The science behind huge viral campaigns

Why did the Ice Bucket Challenge and #thedress explode in the public consciousness? One author explains the phenomenon with the concept of the ‘information cascade.’

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What makes some stories and phenomena seem unstoppable, while others that are just as interesting, and often more important step out of the front door of an organization and, to put it graphically, die on the doorstep? It was the subject of endless debate last year, when the Ice Bucket Challenge swept the globe. It happened again last month, when “The Dress” hands-down won the Internet.

In “Six Degrees: The Science of a Connected Age,” Duncan Watts tries to formulate answers. Some of the findings have immediate implications for every PR professional today.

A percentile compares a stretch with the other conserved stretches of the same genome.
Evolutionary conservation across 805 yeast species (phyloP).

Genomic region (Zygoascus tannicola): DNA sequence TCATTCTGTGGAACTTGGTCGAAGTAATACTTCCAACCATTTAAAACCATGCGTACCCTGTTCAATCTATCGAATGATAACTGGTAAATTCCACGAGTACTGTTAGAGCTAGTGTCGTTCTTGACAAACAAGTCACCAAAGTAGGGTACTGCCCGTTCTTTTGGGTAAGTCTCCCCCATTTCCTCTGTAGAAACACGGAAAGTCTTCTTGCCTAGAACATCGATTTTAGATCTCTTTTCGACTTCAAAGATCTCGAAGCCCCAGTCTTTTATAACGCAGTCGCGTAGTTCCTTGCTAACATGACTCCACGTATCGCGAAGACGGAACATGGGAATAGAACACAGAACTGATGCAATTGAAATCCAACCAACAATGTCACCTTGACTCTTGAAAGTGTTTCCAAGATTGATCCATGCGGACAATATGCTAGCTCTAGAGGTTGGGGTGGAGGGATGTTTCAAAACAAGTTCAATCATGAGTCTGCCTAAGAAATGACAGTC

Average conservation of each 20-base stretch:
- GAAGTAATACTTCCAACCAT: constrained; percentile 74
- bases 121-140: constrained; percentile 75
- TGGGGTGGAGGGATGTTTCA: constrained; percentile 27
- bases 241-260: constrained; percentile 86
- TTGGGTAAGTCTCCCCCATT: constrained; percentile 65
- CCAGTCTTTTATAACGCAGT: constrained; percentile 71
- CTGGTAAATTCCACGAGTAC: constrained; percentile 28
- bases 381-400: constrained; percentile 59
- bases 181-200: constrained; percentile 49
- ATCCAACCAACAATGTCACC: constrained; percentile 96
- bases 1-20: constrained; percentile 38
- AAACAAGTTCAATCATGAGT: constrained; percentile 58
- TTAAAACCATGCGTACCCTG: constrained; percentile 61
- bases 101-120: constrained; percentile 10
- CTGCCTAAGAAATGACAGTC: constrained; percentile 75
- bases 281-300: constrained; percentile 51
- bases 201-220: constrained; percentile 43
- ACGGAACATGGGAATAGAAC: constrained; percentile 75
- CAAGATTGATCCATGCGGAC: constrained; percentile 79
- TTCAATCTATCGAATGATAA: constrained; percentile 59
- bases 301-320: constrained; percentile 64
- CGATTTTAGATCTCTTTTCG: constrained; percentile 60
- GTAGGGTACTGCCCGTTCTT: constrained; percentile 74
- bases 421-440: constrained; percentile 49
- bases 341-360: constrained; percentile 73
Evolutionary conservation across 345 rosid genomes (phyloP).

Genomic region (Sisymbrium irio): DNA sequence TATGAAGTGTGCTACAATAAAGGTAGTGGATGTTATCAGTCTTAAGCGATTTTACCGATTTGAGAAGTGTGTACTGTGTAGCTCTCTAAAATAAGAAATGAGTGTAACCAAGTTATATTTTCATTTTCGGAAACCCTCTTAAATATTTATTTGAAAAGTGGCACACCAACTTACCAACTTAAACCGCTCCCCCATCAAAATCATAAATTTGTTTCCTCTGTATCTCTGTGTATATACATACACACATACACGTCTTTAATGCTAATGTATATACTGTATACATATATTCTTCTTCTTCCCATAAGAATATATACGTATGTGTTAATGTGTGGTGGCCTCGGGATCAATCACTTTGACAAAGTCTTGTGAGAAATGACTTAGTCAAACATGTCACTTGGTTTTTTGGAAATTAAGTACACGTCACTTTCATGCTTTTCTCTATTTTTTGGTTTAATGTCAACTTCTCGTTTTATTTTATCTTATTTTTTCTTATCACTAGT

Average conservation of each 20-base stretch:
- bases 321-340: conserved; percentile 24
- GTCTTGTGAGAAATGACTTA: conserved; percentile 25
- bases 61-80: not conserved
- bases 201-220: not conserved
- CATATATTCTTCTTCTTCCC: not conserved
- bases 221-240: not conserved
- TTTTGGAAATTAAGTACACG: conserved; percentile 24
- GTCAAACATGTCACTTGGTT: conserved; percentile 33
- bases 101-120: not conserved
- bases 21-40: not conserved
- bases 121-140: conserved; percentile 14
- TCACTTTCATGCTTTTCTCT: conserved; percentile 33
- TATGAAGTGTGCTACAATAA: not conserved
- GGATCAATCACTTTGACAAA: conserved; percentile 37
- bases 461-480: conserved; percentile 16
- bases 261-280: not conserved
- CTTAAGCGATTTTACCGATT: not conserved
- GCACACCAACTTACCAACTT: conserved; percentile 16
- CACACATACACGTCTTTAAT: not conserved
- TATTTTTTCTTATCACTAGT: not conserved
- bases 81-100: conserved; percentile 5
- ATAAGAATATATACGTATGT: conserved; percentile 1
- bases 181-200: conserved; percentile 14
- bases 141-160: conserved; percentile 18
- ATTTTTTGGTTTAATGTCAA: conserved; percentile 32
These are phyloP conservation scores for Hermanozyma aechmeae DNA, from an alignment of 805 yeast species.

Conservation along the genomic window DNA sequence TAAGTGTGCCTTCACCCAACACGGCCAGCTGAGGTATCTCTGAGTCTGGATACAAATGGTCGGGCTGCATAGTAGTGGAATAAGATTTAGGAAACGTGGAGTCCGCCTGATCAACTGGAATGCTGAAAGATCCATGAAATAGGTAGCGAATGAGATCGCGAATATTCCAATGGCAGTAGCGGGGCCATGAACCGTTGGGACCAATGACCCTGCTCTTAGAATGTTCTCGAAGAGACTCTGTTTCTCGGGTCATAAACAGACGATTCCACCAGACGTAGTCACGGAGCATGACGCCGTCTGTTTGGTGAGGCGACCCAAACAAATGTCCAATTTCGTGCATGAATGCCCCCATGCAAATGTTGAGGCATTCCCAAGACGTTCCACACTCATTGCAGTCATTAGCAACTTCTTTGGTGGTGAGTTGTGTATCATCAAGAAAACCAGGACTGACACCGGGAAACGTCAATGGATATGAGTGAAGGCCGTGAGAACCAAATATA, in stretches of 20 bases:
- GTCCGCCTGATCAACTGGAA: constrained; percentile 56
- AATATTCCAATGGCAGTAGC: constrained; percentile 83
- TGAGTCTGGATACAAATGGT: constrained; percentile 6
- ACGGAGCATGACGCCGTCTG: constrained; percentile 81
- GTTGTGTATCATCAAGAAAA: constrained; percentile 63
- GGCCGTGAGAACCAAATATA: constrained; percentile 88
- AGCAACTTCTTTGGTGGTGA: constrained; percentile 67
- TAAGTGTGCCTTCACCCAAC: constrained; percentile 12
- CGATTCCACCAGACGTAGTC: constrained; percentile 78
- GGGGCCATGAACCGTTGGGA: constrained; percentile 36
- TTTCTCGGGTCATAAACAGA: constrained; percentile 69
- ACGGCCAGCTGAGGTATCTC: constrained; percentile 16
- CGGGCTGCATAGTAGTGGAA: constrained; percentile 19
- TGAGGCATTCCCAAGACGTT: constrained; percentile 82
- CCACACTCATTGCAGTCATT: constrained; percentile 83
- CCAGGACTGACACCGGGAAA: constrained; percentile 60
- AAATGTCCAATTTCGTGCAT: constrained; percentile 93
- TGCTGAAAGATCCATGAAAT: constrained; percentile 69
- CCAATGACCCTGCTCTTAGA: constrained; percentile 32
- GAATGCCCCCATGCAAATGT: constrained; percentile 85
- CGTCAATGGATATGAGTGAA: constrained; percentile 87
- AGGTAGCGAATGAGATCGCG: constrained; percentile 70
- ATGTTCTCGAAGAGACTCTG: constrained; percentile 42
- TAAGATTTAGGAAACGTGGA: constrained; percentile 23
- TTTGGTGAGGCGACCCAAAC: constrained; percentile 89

“Information cascades”

The Ice Bucket Challenge, says Watts, is the same phenomenon that occurs when you’re at a concert, and all of a sudden everybody starts clapping in the same rhythm. It’s also quite similar to the way crickets somehow seem to chirp synchronously, he says, and it’s called an “information cascade.”

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